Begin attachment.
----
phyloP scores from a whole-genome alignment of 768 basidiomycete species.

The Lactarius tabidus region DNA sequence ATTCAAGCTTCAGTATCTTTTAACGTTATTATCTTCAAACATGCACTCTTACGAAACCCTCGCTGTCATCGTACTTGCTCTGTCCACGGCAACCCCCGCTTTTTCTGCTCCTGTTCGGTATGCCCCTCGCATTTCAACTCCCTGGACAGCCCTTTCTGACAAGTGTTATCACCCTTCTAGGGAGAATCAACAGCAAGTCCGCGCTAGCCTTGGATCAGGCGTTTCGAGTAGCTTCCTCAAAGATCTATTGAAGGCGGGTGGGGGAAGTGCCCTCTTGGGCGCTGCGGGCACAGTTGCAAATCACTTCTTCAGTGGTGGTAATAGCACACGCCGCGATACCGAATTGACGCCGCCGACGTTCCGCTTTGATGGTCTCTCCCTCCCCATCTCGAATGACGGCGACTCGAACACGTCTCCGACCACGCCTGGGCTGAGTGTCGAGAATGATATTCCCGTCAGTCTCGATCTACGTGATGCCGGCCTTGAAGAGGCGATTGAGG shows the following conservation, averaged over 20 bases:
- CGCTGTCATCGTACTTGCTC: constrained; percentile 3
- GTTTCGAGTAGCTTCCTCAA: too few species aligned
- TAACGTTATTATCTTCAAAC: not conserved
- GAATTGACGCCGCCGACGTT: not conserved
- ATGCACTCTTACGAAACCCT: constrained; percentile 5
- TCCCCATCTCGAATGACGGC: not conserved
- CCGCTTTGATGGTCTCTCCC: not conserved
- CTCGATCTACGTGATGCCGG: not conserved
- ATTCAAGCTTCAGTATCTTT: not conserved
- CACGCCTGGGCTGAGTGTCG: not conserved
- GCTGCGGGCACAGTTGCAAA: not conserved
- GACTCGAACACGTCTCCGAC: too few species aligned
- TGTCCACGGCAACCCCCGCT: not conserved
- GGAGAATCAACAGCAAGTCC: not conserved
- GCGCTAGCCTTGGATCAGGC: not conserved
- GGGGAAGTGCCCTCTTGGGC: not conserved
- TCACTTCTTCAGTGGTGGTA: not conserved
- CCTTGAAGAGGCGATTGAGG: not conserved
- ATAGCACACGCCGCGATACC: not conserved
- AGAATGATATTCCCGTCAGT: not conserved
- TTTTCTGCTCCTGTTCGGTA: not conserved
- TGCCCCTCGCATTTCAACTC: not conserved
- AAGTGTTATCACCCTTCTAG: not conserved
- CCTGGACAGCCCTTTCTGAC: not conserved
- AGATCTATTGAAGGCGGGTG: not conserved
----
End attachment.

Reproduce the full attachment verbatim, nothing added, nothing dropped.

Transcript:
phyloP scores from a whole-genome alignment of 768 basidiomycete species.

The Lactarius tabidus region DNA sequence ATTCAAGCTTCAGTATCTTTTAACGTTATTATCTTCAAACATGCACTCTTACGAAACCCTCGCTGTCATCGTACTTGCTCTGTCCACGGCAACCCCCGCTTTTTCTGCTCCTGTTCGGTATGCCCCTCGCATTTCAACTCCCTGGACAGCCCTTTCTGACAAGTGTTATCACCCTTCTAGGGAGAATCAACAGCAAGTCCGCGCTAGCCTTGGATCAGGCGTTTCGAGTAGCTTCCTCAAAGATCTATTGAAGGCGGGTGGGGGAAGTGCCCTCTTGGGCGCTGCGGGCACAGTTGCAAATCACTTCTTCAGTGGTGGTAATAGCACACGCCGCGATACCGAATTGACGCCGCCGACGTTCCGCTTTGATGGTCTCTCCCTCCCCATCTCGAATGACGGCGACTCGAACACGTCTCCGACCACGCCTGGGCTGAGTGTCGAGAATGATATTCCCGTCAGTCTCGATCTACGTGATGCCGGCCTTGAAGAGGCGATTGAGG shows the following conservation, averaged over 20 bases:
- CGCTGTCATCGTACTTGCTC: constrained; percentile 3
- GTTTCGAGTAGCTTCCTCAA: too few species aligned
- TAACGTTATTATCTTCAAAC: not conserved
- GAATTGACGCCGCCGACGTT: not conserved
- ATGCACTCTTACGAAACCCT: constrained; percentile 5
- TCCCCATCTCGAATGACGGC: not conserved
- CCGCTTTGATGGTCTCTCCC: not conserved
- CTCGATCTACGTGATGCCGG: not conserved
- ATTCAAGCTTCAGTATCTTT: not conserved
- CACGCCTGGGCTGAGTGTCG: not conserved
- GCTGCGGGCACAGTTGCAAA: not conserved
- GACTCGAACACGTCTCCGAC: too few species aligned
- TGTCCACGGCAACCCCCGCT: not conserved
- GGAGAATCAACAGCAAGTCC: not conserved
- GCGCTAGCCTTGGATCAGGC: not conserved
- GGGGAAGTGCCCTCTTGGGC: not conserved
- TCACTTCTTCAGTGGTGGTA: not conserved
- CCTTGAAGAGGCGATTGAGG: not conserved
- ATAGCACACGCCGCGATACC: not conserved
- AGAATGATATTCCCGTCAGT: not conserved
- TTTTCTGCTCCTGTTCGGTA: not conserved
- TGCCCCTCGCATTTCAACTC: not conserved
- AAGTGTTATCACCCTTCTAG: not conserved
- CCTGGACAGCCCTTTCTGAC: not conserved
- AGATCTATTGAAGGCGGGTG: not conserved